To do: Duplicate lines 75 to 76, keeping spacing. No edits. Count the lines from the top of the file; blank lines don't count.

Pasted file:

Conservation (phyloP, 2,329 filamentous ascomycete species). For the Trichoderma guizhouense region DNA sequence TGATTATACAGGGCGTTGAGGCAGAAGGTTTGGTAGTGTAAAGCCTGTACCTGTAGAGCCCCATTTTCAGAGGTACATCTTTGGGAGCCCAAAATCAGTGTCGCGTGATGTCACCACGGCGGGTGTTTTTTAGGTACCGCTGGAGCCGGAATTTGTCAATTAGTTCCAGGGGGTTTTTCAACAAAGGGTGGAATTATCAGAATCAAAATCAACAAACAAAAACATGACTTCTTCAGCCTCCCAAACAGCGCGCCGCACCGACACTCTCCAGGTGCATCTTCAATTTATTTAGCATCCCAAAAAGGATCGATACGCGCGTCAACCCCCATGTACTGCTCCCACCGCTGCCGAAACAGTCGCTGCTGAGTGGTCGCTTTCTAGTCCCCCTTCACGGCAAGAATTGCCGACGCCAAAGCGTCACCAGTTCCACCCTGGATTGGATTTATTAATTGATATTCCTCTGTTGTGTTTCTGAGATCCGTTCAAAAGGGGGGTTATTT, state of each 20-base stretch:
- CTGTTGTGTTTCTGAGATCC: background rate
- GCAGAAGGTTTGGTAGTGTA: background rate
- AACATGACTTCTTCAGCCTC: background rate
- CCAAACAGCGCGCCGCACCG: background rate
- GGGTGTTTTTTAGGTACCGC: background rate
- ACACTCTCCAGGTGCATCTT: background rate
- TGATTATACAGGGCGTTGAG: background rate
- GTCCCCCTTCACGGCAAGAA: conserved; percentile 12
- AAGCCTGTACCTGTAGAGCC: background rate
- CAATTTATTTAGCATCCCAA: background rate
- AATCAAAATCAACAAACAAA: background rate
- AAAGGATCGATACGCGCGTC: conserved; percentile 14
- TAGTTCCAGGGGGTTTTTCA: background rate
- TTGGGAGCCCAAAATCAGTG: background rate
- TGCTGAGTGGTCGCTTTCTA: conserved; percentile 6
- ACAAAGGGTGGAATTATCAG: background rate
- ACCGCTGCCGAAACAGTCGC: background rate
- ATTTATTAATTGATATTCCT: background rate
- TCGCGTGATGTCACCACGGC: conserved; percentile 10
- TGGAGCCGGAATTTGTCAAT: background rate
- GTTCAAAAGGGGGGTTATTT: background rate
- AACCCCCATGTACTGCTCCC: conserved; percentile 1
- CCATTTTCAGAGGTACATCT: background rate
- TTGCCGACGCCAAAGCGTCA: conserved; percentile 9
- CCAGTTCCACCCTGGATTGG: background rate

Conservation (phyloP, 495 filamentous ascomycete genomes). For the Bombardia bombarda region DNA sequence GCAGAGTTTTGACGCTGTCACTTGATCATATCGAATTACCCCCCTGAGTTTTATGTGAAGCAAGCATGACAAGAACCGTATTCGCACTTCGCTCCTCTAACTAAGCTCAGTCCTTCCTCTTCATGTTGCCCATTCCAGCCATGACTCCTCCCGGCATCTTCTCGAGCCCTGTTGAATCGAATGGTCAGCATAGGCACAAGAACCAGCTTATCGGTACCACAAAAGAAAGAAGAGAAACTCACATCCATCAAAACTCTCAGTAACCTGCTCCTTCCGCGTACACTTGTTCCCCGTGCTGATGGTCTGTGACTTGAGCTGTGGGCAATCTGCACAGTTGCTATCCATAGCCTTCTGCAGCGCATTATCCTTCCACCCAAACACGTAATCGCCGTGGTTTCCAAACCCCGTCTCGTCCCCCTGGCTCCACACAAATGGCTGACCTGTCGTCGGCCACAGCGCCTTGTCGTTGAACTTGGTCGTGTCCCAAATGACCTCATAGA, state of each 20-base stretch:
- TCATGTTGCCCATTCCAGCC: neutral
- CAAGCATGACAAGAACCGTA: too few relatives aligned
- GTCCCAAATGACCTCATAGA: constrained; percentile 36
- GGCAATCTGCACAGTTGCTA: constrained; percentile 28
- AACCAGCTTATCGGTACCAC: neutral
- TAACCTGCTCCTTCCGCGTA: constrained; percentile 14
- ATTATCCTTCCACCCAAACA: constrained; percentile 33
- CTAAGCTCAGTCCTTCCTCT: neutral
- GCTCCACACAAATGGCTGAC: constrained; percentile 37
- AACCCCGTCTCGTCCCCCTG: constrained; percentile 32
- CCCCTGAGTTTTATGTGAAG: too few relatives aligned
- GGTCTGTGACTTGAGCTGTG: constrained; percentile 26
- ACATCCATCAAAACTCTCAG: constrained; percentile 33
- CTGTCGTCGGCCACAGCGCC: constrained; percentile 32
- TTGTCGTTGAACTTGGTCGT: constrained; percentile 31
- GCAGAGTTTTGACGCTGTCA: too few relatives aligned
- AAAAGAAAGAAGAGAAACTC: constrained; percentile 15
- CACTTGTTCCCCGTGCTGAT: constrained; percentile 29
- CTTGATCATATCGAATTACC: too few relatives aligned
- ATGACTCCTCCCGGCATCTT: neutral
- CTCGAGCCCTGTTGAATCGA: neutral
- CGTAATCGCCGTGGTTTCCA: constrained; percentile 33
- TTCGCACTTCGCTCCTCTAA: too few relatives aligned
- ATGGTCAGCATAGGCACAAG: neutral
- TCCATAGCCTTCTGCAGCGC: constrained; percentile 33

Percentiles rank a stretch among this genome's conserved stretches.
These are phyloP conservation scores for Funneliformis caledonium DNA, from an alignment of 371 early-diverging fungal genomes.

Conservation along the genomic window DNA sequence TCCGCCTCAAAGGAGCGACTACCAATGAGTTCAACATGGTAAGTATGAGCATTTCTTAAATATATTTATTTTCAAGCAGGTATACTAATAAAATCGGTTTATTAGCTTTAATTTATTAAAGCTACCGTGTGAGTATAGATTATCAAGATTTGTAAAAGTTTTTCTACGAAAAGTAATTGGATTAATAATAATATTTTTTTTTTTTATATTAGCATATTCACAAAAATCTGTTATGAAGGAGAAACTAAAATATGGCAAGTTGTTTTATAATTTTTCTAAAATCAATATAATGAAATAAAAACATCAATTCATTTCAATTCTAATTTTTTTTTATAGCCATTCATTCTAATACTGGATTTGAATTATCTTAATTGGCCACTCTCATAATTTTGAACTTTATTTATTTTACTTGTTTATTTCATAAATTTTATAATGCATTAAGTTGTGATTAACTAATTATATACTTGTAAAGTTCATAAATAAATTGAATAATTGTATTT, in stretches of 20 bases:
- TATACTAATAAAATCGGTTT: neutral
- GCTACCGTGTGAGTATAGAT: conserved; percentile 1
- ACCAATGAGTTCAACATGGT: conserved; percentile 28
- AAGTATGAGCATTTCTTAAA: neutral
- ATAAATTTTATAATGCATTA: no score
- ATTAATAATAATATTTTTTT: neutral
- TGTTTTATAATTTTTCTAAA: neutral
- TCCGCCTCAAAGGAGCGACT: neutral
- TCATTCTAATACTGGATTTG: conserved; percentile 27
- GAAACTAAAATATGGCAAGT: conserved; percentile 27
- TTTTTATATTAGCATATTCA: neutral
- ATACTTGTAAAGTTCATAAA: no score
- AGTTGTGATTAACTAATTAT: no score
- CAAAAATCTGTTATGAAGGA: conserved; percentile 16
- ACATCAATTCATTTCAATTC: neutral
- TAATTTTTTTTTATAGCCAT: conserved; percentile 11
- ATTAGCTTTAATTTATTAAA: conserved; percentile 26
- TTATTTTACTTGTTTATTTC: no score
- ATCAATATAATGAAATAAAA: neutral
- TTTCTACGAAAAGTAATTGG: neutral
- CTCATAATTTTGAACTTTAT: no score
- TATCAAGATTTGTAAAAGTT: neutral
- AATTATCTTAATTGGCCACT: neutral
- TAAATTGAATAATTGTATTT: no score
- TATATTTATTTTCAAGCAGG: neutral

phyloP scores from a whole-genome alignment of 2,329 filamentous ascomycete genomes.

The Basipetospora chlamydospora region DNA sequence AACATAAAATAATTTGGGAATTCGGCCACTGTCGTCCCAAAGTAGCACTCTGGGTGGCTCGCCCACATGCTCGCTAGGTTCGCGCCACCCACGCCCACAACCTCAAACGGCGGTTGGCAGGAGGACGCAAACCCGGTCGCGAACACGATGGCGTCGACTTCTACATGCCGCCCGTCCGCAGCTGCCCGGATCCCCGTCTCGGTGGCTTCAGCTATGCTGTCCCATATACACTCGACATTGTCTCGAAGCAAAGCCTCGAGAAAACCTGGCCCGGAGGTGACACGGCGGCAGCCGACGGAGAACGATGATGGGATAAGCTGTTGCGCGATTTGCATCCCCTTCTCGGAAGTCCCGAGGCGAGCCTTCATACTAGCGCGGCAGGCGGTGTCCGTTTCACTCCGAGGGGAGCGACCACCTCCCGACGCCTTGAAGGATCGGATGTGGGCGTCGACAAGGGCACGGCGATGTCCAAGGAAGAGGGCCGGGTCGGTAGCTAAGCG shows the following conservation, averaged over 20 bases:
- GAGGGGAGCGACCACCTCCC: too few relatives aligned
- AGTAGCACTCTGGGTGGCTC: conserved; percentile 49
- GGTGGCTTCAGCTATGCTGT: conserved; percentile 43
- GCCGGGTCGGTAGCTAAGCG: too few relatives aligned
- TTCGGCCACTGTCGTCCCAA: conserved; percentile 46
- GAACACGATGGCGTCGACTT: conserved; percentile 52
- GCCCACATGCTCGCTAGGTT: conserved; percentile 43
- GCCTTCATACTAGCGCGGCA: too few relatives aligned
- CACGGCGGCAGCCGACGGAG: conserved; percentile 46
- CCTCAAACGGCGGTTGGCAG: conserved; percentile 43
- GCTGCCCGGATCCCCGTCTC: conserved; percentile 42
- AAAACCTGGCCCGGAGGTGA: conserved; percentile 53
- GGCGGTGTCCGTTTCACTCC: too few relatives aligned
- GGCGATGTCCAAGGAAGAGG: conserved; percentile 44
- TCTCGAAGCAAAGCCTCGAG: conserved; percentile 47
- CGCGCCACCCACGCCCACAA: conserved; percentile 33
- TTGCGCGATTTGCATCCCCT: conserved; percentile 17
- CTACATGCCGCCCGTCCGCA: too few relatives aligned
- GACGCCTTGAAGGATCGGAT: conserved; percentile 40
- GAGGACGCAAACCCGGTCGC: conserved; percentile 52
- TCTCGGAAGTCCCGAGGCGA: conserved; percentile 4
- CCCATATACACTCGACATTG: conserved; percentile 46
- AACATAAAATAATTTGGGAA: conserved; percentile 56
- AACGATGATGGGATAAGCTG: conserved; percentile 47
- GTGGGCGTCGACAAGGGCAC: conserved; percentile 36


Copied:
- TTTCTACGAAAAGTAATTGG: neutral
- CTCATAATTTTGAACTTTAT: no score